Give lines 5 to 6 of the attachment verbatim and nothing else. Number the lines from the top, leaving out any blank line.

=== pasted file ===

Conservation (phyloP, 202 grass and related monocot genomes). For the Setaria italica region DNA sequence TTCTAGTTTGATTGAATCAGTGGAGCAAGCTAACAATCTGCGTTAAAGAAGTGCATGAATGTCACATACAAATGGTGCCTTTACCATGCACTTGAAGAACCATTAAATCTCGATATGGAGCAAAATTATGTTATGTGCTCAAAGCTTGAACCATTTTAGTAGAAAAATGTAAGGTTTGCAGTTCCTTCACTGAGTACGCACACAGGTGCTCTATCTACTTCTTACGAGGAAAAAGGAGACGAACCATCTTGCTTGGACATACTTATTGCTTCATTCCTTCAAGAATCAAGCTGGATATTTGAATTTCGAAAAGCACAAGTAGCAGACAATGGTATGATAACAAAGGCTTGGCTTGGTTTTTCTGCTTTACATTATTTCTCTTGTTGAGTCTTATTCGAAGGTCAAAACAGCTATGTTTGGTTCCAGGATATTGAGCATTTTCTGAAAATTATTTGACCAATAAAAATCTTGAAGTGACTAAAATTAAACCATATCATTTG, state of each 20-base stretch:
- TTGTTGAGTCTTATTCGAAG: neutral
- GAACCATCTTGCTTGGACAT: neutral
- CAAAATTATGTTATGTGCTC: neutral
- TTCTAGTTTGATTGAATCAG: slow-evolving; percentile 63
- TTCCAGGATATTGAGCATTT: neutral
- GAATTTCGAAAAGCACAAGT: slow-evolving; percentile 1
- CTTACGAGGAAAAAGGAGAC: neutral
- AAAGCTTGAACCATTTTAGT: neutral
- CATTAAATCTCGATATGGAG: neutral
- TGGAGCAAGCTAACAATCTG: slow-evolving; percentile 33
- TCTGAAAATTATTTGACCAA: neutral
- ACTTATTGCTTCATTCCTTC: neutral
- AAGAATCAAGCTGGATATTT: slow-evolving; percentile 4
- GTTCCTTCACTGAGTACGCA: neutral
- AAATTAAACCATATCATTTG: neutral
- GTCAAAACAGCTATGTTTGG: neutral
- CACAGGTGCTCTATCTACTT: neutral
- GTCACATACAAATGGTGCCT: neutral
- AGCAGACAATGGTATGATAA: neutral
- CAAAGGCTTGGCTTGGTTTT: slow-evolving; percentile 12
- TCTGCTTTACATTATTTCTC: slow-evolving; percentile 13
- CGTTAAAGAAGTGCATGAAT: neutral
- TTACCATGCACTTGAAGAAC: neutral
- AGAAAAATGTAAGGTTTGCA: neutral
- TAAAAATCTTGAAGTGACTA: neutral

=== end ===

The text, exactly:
- TTCTAGTTTGATTGAATCAG: slow-evolving; percentile 63
- TTCCAGGATATTGAGCATTT: neutral